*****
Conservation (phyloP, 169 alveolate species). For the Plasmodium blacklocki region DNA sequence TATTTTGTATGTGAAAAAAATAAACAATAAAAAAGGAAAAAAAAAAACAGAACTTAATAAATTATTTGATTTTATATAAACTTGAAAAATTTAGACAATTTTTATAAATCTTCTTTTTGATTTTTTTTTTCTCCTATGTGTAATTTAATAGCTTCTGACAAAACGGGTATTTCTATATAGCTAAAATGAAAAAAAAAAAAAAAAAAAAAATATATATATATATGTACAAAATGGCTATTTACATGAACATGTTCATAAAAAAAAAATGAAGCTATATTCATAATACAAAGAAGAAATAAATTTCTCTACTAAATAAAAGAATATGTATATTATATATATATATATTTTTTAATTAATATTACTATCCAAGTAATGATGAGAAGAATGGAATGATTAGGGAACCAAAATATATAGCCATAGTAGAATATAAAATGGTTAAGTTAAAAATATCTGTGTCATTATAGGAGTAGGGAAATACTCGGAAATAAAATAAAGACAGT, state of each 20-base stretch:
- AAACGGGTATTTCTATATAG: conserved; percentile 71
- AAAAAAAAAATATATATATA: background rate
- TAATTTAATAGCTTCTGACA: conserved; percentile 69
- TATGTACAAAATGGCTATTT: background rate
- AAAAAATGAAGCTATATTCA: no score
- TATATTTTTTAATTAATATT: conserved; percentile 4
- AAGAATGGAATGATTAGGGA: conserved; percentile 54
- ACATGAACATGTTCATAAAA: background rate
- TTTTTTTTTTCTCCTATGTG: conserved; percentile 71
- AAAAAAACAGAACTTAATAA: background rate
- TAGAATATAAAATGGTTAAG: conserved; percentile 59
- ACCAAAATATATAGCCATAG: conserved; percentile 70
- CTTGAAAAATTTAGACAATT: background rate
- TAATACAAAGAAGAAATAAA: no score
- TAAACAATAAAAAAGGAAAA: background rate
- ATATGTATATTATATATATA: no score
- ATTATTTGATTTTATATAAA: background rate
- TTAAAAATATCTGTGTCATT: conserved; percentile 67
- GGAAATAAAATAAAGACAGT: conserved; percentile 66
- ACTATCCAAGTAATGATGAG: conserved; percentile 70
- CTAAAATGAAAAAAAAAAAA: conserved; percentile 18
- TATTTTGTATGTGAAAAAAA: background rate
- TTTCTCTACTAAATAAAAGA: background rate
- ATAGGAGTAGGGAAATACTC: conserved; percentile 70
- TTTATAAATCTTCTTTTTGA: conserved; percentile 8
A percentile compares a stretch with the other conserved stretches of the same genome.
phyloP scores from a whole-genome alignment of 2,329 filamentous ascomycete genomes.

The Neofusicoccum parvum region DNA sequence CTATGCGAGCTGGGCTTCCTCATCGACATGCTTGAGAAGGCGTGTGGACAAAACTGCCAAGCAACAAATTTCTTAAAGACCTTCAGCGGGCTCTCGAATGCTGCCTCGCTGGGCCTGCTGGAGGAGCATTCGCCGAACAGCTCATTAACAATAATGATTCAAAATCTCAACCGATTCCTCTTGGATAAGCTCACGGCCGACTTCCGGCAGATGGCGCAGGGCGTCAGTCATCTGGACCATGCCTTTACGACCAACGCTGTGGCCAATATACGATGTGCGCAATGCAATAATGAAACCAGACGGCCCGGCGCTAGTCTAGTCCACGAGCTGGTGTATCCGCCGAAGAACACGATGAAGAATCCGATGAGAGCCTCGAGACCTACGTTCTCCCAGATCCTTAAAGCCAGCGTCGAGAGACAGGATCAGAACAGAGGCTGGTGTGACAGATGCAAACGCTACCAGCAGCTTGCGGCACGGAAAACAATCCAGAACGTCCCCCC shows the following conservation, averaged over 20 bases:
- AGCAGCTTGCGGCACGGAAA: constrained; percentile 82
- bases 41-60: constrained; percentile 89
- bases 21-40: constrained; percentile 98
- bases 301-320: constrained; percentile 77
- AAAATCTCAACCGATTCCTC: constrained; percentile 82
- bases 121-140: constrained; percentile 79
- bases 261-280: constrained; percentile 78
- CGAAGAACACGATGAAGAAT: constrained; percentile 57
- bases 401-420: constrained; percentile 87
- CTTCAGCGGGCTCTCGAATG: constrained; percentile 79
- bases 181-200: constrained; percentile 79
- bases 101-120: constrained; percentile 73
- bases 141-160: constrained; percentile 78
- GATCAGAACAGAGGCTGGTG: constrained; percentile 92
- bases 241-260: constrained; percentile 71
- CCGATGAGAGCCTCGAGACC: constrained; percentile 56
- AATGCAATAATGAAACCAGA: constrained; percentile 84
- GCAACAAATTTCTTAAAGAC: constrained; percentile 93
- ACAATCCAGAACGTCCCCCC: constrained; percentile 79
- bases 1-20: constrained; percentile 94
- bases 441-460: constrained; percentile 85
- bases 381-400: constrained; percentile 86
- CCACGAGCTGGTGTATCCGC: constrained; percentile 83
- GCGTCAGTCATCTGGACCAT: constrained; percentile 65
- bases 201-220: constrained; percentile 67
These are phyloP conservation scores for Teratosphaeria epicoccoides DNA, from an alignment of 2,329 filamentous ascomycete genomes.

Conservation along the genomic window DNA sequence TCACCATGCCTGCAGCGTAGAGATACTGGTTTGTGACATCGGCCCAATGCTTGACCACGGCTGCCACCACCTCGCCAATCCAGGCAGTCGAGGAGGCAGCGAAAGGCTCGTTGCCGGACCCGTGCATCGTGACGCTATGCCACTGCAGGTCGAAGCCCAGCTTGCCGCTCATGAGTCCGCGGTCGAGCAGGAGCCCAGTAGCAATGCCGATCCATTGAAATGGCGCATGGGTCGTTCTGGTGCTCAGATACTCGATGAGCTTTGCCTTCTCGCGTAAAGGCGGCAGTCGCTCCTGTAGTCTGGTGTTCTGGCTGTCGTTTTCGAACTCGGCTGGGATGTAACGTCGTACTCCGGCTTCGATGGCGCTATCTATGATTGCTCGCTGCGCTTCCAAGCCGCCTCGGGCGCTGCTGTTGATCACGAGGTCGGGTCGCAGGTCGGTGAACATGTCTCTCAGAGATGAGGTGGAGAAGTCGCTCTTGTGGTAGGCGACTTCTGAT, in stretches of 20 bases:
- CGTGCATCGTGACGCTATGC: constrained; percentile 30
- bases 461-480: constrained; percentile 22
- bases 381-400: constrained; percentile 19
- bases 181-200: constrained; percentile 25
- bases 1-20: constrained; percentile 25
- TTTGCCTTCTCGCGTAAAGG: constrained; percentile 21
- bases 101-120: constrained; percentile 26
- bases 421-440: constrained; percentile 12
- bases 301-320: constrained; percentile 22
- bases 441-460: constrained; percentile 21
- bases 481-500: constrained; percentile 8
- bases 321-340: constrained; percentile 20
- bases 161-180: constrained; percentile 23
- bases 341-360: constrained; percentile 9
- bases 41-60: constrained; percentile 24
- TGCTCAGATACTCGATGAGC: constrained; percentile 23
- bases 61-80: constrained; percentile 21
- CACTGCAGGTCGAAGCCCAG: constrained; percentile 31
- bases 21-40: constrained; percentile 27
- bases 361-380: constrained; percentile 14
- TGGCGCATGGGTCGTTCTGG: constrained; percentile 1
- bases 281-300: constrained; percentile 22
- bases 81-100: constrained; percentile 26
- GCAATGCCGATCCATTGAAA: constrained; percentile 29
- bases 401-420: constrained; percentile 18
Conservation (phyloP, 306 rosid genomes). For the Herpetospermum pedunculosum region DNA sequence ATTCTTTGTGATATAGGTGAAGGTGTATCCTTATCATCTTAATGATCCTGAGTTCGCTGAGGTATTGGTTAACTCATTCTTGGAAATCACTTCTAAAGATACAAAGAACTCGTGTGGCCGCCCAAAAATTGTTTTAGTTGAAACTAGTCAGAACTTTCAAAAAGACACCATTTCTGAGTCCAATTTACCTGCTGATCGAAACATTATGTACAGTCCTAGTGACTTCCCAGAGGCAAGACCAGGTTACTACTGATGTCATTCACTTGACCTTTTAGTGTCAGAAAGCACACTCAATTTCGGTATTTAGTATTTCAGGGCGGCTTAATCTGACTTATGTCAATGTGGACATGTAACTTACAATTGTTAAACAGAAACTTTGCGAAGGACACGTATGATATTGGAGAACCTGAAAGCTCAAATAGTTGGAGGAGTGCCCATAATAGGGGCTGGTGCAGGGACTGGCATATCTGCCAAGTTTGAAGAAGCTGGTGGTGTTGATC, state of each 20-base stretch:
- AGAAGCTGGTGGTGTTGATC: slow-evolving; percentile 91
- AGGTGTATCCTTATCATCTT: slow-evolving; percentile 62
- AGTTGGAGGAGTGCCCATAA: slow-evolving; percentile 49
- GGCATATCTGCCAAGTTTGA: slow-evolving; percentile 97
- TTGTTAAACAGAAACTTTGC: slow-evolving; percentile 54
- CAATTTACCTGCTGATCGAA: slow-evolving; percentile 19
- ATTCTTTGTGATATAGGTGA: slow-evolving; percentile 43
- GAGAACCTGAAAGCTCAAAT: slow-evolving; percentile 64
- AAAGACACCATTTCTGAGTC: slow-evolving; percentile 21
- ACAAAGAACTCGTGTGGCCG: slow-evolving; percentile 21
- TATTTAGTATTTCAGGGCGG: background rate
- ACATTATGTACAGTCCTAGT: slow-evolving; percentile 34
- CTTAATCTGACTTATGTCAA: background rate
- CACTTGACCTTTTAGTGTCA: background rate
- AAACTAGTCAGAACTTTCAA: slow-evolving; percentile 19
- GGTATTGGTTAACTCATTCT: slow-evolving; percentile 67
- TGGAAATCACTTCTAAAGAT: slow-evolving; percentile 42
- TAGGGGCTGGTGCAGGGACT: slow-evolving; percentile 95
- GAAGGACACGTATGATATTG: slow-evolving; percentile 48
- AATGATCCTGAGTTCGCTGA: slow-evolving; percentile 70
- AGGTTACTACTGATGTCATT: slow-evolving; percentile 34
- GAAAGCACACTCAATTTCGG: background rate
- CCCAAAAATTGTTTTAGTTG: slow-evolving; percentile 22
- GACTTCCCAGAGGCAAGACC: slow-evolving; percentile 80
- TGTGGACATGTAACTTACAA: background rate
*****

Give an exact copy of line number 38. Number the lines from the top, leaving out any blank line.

- bases 401-420: constrained; percentile 87